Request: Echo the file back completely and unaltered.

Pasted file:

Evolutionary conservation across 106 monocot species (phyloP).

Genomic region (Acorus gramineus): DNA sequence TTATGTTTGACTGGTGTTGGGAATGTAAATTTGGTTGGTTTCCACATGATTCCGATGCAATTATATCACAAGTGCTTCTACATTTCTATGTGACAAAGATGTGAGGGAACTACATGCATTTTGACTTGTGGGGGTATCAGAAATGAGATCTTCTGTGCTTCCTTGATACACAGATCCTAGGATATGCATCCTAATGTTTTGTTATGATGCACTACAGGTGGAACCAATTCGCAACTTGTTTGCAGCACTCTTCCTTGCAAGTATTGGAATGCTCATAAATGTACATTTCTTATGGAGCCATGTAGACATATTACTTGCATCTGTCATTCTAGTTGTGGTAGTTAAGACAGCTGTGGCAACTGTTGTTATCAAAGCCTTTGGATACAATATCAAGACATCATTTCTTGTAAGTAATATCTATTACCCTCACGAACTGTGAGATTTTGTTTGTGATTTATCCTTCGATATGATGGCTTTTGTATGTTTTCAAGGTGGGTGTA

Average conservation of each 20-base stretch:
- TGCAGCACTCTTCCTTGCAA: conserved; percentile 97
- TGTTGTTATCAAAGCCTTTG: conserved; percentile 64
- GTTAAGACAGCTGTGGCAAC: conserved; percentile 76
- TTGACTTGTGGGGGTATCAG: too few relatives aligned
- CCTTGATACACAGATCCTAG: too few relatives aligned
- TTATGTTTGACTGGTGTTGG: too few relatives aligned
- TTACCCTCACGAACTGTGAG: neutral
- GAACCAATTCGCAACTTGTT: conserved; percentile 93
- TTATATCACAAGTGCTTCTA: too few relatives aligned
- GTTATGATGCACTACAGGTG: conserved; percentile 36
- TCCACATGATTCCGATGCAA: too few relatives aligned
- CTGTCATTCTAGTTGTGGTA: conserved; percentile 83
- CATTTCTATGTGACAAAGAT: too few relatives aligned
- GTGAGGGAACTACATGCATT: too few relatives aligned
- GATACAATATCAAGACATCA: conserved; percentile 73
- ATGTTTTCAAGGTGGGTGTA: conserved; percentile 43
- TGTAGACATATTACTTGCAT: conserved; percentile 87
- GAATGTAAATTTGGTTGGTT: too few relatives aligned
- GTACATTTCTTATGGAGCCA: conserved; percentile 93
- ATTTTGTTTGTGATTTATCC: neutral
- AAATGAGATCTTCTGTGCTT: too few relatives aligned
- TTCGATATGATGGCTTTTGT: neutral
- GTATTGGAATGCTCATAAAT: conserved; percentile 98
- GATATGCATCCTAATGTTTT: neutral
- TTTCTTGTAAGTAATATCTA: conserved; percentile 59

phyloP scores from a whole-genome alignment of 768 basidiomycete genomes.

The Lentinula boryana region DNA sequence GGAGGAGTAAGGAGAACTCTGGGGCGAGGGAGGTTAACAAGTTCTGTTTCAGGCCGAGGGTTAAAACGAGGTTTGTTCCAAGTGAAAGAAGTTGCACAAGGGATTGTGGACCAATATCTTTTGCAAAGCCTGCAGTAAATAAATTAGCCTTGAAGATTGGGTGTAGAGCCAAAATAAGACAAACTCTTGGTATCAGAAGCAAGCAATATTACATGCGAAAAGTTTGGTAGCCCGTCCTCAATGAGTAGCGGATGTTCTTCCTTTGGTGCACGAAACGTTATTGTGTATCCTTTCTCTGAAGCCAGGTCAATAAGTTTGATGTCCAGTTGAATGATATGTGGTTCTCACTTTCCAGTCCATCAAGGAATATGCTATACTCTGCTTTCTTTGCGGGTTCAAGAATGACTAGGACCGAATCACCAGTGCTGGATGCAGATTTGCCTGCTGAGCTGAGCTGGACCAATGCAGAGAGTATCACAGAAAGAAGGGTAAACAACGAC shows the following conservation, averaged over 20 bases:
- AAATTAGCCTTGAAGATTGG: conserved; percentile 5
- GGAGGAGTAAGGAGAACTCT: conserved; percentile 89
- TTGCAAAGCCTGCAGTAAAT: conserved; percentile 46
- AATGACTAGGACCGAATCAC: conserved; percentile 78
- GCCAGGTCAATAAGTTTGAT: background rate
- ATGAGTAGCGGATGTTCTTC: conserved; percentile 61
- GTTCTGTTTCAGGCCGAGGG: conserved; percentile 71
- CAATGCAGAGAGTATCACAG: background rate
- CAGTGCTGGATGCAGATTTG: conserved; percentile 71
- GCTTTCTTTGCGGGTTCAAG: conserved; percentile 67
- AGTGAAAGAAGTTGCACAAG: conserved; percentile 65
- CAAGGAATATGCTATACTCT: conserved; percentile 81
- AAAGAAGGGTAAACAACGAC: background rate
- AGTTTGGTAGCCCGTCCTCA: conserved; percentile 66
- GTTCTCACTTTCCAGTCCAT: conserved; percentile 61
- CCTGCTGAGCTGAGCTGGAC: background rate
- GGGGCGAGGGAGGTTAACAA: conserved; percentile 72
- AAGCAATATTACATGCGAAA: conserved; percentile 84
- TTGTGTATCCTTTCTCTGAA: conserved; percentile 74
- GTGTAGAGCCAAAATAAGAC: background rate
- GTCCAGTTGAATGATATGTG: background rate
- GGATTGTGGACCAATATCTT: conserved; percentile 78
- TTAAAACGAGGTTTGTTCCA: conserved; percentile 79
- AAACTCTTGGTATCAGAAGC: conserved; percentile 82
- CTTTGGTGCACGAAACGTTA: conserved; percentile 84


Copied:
Evolutionary conservation across 106 monocot species (phyloP).

Genomic region (Acorus gramineus): DNA sequence TTATGTTTGACTGGTGTTGGGAATGTAAATTTGGTTGGTTTCCACATGATTCCGATGCAATTATATCACAAGTGCTTCTACATTTCTATGTGACAAAGATGTGAGGGAACTACATGCATTTTGACTTGTGGGGGTATCAGAAATGAGATCTTCTGTGCTTCCTTGATACACAGATCCTAGGATATGCATCCTAATGTTTTGTTATGATGCACTACAGGTGGAACCAATTCGCAACTTGTTTGCAGCACTCTTCCTTGCAAGTATTGGAATGCTCATAAATGTACATTTCTTATGGAGCCATGTAGACATATTACTTGCATCTGTCATTCTAGTTGTGGTAGTTAAGACAGCTGTGGCAACTGTTGTTATCAAAGCCTTTGGATACAATATCAAGACATCATTTCTTGTAAGTAATATCTATTACCCTCACGAACTGTGAGATTTTGTTTGTGATTTATCCTTCGATATGATGGCTTTTGTATGTTTTCAAGGTGGGTGTA

Average conservation of each 20-base stretch:
- TGCAGCACTCTTCCTTGCAA: conserved; percentile 97
- TGTTGTTATCAAAGCCTTTG: conserved; percentile 64
- GTTAAGACAGCTGTGGCAAC: conserved; percentile 76
- TTGACTTGTGGGGGTATCAG: too few relatives aligned
- CCTTGATACACAGATCCTAG: too few relatives aligned
- TTATGTTTGACTGGTGTTGG: too few relatives aligned
- TTACCCTCACGAACTGTGAG: neutral
- GAACCAATTCGCAACTTGTT: conserved; percentile 93
- TTATATCACAAGTGCTTCTA: too few relatives aligned
- GTTATGATGCACTACAGGTG: conserved; percentile 36
- TCCACATGATTCCGATGCAA: too few relatives aligned
- CTGTCATTCTAGTTGTGGTA: conserved; percentile 83
- CATTTCTATGTGACAAAGAT: too few relatives aligned
- GTGAGGGAACTACATGCATT: too few relatives aligned
- GATACAATATCAAGACATCA: conserved; percentile 73
- ATGTTTTCAAGGTGGGTGTA: conserved; percentile 43
- TGTAGACATATTACTTGCAT: conserved; percentile 87
- GAATGTAAATTTGGTTGGTT: too few relatives aligned
- GTACATTTCTTATGGAGCCA: conserved; percentile 93
- ATTTTGTTTGTGATTTATCC: neutral
- AAATGAGATCTTCTGTGCTT: too few relatives aligned
- TTCGATATGATGGCTTTTGT: neutral
- GTATTGGAATGCTCATAAAT: conserved; percentile 98
- GATATGCATCCTAATGTTTT: neutral
- TTTCTTGTAAGTAATATCTA: conserved; percentile 59

phyloP scores from a whole-genome alignment of 768 basidiomycete genomes.

The Lentinula boryana region DNA sequence GGAGGAGTAAGGAGAACTCTGGGGCGAGGGAGGTTAACAAGTTCTGTTTCAGGCCGAGGGTTAAAACGAGGTTTGTTCCAAGTGAAAGAAGTTGCACAAGGGATTGTGGACCAATATCTTTTGCAAAGCCTGCAGTAAATAAATTAGCCTTGAAGATTGGGTGTAGAGCCAAAATAAGACAAACTCTTGGTATCAGAAGCAAGCAATATTACATGCGAAAAGTTTGGTAGCCCGTCCTCAATGAGTAGCGGATGTTCTTCCTTTGGTGCACGAAACGTTATTGTGTATCCTTTCTCTGAAGCCAGGTCAATAAGTTTGATGTCCAGTTGAATGATATGTGGTTCTCACTTTCCAGTCCATCAAGGAATATGCTATACTCTGCTTTCTTTGCGGGTTCAAGAATGACTAGGACCGAATCACCAGTGCTGGATGCAGATTTGCCTGCTGAGCTGAGCTGGACCAATGCAGAGAGTATCACAGAAAGAAGGGTAAACAACGAC shows the following conservation, averaged over 20 bases:
- AAATTAGCCTTGAAGATTGG: conserved; percentile 5
- GGAGGAGTAAGGAGAACTCT: conserved; percentile 89
- TTGCAAAGCCTGCAGTAAAT: conserved; percentile 46
- AATGACTAGGACCGAATCAC: conserved; percentile 78
- GCCAGGTCAATAAGTTTGAT: background rate
- ATGAGTAGCGGATGTTCTTC: conserved; percentile 61
- GTTCTGTTTCAGGCCGAGGG: conserved; percentile 71
- CAATGCAGAGAGTATCACAG: background rate
- CAGTGCTGGATGCAGATTTG: conserved; percentile 71
- GCTTTCTTTGCGGGTTCAAG: conserved; percentile 67
- AGTGAAAGAAGTTGCACAAG: conserved; percentile 65
- CAAGGAATATGCTATACTCT: conserved; percentile 81
- AAAGAAGGGTAAACAACGAC: background rate
- AGTTTGGTAGCCCGTCCTCA: conserved; percentile 66
- GTTCTCACTTTCCAGTCCAT: conserved; percentile 61
- CCTGCTGAGCTGAGCTGGAC: background rate
- GGGGCGAGGGAGGTTAACAA: conserved; percentile 72
- AAGCAATATTACATGCGAAA: conserved; percentile 84
- TTGTGTATCCTTTCTCTGAA: conserved; percentile 74
- GTGTAGAGCCAAAATAAGAC: background rate
- GTCCAGTTGAATGATATGTG: background rate
- GGATTGTGGACCAATATCTT: conserved; percentile 78
- TTAAAACGAGGTTTGTTCCA: conserved; percentile 79
- AAACTCTTGGTATCAGAAGC: conserved; percentile 82
- CTTTGGTGCACGAAACGTTA: conserved; percentile 84